Ensuring the proper watering of batteries is a second practical step personnel can take to extend battery life. This regular maintenance step often gets put on the back burner in a busy facility—to the detriment of batteries. Lead-acid batteries contain water that is consumed during operation and needs to be replaced regularly. Neglecting this process can cause a host of problems, most notably oxidation of cell plates when they are exposed to air. Because industrial batteries contain many cells that must be monitored and watered, the process can be time consuming and labor intensive.

On the flip side, overwatering is a common pitfall. This occurs when personnel water batteries that are not fully charged, add too much water, and/or water too frequently. Doing so can cause batteries to boil over and lose some of the acid required to keep them going. It can also lead to corrosion of the battery.

"If you boil over the battery and lose some of the acid in the cell, that's capacity you've lost out of the cell," Dietz explains, adding that batteries should only be watered after they've been fully charged.

Adhering to a regular maintenance schedule alleviates these problems, adds Dietz's colleague Brad Persons, product marketing manager, industrial batteries, for Exide Technologies. Batteries should be checked weekly, and only those that need it should be watered. Single-point watering systems—which allow workers to water multiple cells from one source—are a good way to save time and labor. In addition, accessories such as water-level indicator lights can help speed up the maintenance process and keep workers on task.

Maintenance in general is a hot topic among battery manufacturers, in large part because of warranty issues. For some customers, outsourcing maintenance—via monitoring and service programs—is an attractive option.

"There are certain things customers are required to do to maintain the warranty," says Spaar, citing watering, proper charging, and washing batteries (to keep them free of dirt, grease, oil, and other substances that can adversely affect performance) as examples. "They can do it themselves, or they can hire us to do it for them."

Either way, proper maintenance is a must for prolonging battery life, adds Katie Gehris, marketing support manager-service, for EnerSys.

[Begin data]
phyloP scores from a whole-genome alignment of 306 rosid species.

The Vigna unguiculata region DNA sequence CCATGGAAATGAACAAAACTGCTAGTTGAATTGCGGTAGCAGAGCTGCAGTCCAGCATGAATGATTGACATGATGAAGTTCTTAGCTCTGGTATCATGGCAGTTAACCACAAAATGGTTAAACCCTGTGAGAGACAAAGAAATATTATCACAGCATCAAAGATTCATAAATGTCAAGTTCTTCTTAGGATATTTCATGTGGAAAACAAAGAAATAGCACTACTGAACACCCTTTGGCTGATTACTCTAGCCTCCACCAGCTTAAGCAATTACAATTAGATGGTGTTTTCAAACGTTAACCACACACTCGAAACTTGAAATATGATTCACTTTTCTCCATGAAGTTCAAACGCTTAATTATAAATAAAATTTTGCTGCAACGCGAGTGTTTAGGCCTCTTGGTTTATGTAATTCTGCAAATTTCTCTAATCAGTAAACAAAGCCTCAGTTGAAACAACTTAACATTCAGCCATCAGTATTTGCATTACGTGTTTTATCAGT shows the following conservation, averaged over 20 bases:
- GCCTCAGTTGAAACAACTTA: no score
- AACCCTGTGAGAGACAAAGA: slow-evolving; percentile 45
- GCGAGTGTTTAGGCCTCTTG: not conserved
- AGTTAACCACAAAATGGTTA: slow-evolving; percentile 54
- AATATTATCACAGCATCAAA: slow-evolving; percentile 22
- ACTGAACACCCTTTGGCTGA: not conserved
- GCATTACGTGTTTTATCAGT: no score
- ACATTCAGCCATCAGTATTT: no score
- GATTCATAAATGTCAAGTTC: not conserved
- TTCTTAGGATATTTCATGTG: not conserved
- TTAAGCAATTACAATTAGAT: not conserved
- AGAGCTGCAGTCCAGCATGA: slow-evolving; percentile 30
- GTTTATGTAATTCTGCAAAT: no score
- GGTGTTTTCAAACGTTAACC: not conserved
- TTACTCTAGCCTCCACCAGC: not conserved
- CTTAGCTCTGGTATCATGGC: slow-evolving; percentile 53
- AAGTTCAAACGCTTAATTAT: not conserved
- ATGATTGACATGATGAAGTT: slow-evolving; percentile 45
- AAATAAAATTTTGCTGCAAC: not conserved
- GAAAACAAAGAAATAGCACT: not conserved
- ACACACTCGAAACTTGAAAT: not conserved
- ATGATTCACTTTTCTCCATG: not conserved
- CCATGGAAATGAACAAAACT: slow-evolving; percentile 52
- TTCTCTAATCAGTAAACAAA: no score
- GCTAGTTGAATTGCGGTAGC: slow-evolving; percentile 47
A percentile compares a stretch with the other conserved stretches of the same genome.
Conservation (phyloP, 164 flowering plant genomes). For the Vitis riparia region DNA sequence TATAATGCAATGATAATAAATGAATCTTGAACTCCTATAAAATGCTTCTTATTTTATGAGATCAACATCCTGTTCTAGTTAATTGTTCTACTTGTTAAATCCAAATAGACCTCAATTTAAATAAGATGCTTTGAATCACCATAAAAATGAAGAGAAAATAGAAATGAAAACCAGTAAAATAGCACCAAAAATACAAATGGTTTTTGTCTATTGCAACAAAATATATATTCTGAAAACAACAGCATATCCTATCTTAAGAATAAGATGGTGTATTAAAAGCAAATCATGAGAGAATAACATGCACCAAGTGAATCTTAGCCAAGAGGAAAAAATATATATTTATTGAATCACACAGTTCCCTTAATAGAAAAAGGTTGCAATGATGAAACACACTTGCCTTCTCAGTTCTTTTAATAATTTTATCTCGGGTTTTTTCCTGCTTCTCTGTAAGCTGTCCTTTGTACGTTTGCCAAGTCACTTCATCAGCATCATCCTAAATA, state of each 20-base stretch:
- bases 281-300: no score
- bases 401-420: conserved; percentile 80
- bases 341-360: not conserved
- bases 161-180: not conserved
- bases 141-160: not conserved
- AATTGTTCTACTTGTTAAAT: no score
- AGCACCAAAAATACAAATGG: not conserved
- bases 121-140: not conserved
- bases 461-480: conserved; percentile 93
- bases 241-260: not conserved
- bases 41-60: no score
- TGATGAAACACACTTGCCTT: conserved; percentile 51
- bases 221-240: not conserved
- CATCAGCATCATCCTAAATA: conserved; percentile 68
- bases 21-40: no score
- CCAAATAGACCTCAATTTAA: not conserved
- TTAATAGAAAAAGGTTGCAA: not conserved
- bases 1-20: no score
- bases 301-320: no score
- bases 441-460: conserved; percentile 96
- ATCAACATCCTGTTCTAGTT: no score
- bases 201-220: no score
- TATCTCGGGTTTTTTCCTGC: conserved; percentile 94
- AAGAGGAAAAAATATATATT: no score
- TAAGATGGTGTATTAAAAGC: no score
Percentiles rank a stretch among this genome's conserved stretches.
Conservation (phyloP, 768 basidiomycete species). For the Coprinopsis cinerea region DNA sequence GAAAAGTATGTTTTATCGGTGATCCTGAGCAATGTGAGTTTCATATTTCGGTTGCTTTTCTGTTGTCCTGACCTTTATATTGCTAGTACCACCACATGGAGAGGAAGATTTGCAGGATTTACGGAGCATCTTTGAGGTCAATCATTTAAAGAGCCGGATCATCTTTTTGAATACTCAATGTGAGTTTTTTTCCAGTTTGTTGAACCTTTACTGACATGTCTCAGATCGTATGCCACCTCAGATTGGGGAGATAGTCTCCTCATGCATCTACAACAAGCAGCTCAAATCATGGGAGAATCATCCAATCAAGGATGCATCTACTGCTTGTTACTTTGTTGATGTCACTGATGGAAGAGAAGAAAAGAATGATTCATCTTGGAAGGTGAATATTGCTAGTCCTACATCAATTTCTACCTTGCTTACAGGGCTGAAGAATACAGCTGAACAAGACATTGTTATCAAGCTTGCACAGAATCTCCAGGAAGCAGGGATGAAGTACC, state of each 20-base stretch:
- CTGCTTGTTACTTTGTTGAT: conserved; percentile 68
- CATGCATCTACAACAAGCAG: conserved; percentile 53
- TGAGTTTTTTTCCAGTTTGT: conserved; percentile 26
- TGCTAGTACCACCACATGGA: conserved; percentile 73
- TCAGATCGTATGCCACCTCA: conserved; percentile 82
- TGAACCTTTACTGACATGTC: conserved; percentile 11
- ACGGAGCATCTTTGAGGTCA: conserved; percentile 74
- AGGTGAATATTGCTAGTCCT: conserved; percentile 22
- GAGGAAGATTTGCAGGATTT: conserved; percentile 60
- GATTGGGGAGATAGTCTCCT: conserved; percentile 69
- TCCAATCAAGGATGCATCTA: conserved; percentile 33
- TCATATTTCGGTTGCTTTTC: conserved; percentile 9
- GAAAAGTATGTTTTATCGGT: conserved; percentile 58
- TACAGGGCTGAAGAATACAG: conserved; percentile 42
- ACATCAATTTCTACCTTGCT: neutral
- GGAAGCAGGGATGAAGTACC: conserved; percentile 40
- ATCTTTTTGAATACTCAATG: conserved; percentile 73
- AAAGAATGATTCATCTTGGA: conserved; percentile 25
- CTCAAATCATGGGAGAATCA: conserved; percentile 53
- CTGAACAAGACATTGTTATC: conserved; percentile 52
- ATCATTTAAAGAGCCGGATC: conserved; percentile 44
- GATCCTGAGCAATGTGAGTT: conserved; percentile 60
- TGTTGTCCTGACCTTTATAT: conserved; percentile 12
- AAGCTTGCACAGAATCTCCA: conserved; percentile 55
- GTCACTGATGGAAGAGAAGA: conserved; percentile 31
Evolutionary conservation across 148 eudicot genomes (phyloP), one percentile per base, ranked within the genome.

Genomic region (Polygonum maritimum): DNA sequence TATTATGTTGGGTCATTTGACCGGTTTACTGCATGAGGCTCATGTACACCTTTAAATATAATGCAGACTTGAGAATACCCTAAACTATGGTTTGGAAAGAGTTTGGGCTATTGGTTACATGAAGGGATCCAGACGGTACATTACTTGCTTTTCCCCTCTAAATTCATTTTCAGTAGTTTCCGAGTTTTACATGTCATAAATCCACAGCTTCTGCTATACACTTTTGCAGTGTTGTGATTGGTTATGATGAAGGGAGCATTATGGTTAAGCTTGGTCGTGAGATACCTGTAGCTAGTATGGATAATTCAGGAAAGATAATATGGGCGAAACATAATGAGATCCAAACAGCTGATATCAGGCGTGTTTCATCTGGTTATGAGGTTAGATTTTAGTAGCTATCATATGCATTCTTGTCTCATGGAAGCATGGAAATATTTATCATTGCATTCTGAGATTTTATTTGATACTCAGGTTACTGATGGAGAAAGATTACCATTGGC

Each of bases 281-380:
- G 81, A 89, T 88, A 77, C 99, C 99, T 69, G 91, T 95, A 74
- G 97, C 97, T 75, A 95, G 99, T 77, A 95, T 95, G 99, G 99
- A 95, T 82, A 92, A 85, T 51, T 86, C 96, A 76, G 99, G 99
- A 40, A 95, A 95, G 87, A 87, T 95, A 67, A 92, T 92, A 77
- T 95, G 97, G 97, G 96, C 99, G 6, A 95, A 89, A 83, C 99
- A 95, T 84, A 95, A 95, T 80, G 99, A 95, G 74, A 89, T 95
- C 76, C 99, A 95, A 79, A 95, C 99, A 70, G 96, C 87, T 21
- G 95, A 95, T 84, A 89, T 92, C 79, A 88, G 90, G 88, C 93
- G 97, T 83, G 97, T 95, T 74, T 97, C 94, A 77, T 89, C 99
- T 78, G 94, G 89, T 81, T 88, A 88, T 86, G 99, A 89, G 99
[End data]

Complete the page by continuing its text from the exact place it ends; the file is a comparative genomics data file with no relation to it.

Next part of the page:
"If something is broken, some customers are apt to just let it go," Gehris explains. "But you have to maintain your batteries and chargers—because that will extend [their] life."

3. KEEP IT COOL

Exposure to heat is another factor that affects battery performance, which leads to the third practical step in extending battery life: ventilation. Simply adding fans to charging areas and opening the hood when rapid-charging a battery in the forklift can make a big difference.

Managing temperature can help reduce the impact of wear and tear from heavier use, Olin explains. He points to a general rule about battery temperature: For every degree above 77 degrees Fahrenheit, a battery's life expectancy is reduced by 2 percent. If your battery has an average temperature of 100 degrees over its lifetime, life expectancy is cut almost in half.

"We can't control how much they are used, but we can control the temperature," Olin says. "Most people are running batteries really hard. They stay in the lift trucks, they stay warm, and they never get a chance to cool down. Using floor fans and ceiling fans can help. You need some kind of air circulation in your charging area. And when you're using a rapid charger, lift the hood and let the air out.

"I've found that air circulation will bring the average battery temperature down 10 degrees," he adds.

Maintaining the proper ratio of batteries to equipment helps with this as well, allowing for batteries to be used, charged, and then cooled down appropriately before being put back into use.

"The proper ratio is really important," says Dietz. "It keeps individual batteries from being over-cycled, and it allows for proper cooldown."

Replacing chargers, maintaining watering schedules, and implementing common-sense ventilation measures can go a long way toward increasing the life of your forklift batteries. Experts also advise consulting with your battery and charger provider regularly for additional tips and recommendations—because it never hurts to stay up to date on even the most tried-and-true technology.

About the Author

Victoria Kickham
Contributing Editor
Victoria Fraza Kickham is a Boston-based freelance writer covering manufacturing, distribution and supply chain issues. She was managing editor of Industrial Distribution magazine from 2000 to 2010, and since then her articles have appeared in a variety of publications in both the industrial and electronics industries. Contact her at victoria.kickham@gmail.com and follow her on Twitter @vfkickham.